Dir: Rolf Olsen
Star: Essy Person, Erik Schumann, Helga Anders, Margot Trooger
a.k.a. The Devil’s Girls
With a title which translates as The Inn of the Gruesome (or Bloodthirsty) Dolls, it feels as if someone in Germany had seen Faster Pussycat, Kill! Kill! and decided that what their country needed was their own version. Albeit set, for some reason, in the Scottish Highlands, or a not very convincing facsimile thereof. Coincidentally, while watching this, I was on the train to Aberdeen, and passed about 40 miles from Balmoral, the supposed home of the “Penitentiary for Women” in this. Hey, at least Balmoral exists, unlike Sheephelm, the small village which is the main location.
But such concerns should be secondary to most viewers; they were clearly secondary to the makers. This is the story of Betty (Person), who is arrested after a badly botched robbery with her boyfriend, Bob (Schumann). He escapes, leaving her to take the fall, and because a policeman was killed by Bob, she gets ten years. However, barely has her sentence begun, when Betty stabs the lesbian head warden – the amazingly named Frau Nipple, I kid you not. Stealing the prison keys, Betty and a group of other inmates bust out of the doll house and go on the lam. Her goal: reunite with Bob, who is working at a remote inn in Sheephelm.
Except, it’s not quite that easy, various complications ensuing. Some are self-inflicted, such as a poorly conceived plan to kidnap a rich businessman’s wife and hold her for ransom. Others are just unfortunate: one of the group, Linda, never wanted to escape to begin with, and Bob has moved on, so is rather disconcerted to see his supposedly jail-bound moll, suddenly show up. As Betty, Bob and the girls seek to evade capture, things spiral out of control, with dead bodies resulting and having to be stuffed in the freezer, etc. Fortunately, the local copper might we’ll be named P.C. Oblivious, for his lack of law enforcement instincts.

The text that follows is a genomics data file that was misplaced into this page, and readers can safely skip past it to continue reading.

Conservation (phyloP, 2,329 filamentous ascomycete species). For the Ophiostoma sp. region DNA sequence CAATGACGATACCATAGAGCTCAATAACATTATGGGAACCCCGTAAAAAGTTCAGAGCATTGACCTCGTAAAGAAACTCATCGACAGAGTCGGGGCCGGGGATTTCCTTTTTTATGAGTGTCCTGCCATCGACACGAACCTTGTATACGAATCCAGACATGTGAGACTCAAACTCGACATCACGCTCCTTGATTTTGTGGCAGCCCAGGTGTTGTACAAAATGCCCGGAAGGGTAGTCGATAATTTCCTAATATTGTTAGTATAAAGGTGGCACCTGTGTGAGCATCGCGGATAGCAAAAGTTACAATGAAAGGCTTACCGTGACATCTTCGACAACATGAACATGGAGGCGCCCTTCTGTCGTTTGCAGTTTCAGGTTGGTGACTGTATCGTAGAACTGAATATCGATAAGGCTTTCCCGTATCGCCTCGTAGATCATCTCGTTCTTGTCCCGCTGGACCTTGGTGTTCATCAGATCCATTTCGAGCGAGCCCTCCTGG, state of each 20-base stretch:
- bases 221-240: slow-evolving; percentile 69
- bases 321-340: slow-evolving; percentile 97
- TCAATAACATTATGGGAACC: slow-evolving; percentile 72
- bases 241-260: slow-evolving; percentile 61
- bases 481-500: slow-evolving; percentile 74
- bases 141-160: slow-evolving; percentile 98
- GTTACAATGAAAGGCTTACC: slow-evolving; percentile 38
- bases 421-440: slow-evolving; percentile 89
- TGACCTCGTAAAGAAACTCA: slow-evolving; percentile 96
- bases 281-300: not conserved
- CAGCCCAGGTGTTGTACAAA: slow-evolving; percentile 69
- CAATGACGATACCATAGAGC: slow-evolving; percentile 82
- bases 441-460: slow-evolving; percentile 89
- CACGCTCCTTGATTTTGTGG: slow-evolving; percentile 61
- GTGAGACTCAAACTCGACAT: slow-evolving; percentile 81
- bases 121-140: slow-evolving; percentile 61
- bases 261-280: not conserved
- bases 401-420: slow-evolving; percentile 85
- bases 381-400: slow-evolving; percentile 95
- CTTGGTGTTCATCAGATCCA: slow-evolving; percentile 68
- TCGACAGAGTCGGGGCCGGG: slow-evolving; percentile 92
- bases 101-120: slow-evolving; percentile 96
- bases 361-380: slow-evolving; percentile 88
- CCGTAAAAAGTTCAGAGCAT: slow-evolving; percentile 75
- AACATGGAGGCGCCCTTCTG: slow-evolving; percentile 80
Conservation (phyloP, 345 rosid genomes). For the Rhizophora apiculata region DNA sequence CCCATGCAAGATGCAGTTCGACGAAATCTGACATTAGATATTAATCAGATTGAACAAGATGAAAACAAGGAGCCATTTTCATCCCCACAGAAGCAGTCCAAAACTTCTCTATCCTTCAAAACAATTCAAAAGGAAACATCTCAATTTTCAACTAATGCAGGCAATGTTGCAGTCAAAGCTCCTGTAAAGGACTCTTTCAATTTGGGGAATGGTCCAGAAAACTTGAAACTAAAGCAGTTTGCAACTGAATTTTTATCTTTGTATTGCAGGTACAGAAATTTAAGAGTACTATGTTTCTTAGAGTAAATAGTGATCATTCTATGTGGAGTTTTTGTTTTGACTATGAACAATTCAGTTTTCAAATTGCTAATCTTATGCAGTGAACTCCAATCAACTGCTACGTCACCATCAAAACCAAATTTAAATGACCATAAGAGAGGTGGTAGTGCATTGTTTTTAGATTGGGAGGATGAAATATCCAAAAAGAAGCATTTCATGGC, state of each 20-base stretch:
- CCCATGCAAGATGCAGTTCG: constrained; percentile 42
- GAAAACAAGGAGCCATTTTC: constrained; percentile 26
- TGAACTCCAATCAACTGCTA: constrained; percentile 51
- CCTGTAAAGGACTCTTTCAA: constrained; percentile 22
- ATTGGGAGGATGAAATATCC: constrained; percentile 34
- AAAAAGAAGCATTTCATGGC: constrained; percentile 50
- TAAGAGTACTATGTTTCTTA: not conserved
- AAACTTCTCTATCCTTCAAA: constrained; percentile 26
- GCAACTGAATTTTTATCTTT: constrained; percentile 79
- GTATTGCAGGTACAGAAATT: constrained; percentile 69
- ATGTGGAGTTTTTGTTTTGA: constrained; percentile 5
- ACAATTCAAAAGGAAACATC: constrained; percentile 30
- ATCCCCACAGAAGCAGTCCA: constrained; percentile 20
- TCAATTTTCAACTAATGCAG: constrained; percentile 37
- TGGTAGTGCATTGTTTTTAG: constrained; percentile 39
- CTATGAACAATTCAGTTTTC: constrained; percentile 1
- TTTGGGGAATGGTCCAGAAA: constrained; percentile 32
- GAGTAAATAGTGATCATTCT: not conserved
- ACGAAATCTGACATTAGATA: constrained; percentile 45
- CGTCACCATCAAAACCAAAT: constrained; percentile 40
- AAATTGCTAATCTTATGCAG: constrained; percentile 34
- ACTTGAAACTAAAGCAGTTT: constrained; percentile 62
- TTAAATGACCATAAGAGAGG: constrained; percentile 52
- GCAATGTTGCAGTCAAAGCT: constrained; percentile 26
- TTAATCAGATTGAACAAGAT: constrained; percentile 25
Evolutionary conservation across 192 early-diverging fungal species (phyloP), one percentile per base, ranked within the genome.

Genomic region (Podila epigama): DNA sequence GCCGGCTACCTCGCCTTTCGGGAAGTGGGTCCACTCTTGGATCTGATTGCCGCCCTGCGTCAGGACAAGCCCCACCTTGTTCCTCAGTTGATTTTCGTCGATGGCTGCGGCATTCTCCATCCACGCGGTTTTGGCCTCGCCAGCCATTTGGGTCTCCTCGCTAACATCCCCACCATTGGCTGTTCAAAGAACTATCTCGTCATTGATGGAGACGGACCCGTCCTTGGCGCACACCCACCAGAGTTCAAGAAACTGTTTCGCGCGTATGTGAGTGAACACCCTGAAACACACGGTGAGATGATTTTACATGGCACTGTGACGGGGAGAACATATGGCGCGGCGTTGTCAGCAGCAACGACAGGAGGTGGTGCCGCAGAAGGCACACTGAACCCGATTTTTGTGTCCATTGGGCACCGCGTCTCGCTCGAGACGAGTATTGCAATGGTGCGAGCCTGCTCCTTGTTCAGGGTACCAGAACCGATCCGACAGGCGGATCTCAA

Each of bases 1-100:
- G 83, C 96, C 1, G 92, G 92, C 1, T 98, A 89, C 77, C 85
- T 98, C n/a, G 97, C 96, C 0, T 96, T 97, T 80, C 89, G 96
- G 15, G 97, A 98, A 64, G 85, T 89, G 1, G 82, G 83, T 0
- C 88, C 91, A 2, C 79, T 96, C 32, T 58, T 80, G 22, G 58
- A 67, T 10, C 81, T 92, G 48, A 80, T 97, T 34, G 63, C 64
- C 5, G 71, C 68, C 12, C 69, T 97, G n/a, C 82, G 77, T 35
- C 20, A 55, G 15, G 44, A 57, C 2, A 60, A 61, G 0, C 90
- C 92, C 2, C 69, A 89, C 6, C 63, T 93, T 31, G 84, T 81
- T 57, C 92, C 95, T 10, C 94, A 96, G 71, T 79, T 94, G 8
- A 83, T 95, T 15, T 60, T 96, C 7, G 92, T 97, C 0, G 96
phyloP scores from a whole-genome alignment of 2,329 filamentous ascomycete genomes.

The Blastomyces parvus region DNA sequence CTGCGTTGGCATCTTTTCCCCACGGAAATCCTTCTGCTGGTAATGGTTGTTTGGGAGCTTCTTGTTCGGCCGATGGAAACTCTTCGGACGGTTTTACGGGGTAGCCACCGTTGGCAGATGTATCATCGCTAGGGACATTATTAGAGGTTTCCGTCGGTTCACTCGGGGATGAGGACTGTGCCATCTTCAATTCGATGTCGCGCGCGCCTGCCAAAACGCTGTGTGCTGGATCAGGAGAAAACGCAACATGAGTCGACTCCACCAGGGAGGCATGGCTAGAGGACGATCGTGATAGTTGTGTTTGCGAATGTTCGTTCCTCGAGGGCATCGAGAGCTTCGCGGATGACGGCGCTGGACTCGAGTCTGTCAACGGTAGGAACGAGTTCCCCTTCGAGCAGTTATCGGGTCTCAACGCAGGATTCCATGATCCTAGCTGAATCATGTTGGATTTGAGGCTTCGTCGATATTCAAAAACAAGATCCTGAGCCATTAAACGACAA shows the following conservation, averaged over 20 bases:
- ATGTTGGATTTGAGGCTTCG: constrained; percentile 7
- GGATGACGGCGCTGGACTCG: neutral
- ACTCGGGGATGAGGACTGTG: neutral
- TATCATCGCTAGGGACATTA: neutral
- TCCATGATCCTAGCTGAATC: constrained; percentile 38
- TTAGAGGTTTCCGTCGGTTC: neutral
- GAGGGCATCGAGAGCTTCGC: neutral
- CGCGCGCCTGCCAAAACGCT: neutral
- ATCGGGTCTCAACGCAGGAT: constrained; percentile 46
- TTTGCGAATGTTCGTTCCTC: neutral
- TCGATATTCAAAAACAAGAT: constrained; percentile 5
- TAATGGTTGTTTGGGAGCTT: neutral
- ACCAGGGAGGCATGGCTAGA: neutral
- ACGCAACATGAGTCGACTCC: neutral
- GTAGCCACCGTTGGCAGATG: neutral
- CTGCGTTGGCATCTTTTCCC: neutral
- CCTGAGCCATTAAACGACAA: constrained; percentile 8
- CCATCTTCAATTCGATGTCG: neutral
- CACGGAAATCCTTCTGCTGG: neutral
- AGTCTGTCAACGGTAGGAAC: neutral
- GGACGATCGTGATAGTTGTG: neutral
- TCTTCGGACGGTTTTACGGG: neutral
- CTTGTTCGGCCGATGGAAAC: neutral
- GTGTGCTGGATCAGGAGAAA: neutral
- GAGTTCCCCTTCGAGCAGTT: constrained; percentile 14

It’s all quite dubious, often to the point of laughable. We reach a peak where the local busybody runs, screaming, through the inn, before falling backwards out of an upper-story window to her doom. On the other hand, it’s certainly never dull, building towards a frantic climax, after another kidnapping, this one of a small, disabled child. However, the film still falls short of cult classic status, probably due to the performances, because these are more functional than memorable.
The movie is built on the kind of material that needs a Tura Satana or Meiko Kaji to sell it, papering over the cracks with sheer force of will. This only occasionally succeeds in brushing against that level of commitment – oddly, more so at the beginning. Matters there are helped by a super-cool rocking opening theme, apparently called ‘Dirty Angels’, composed by Erwin Halletz, and performed by Don Adams. “Crime doesn’t pay,” goes the repeated refrain, and the eighty minutes which follow, should do a good job of reinforcing that moral.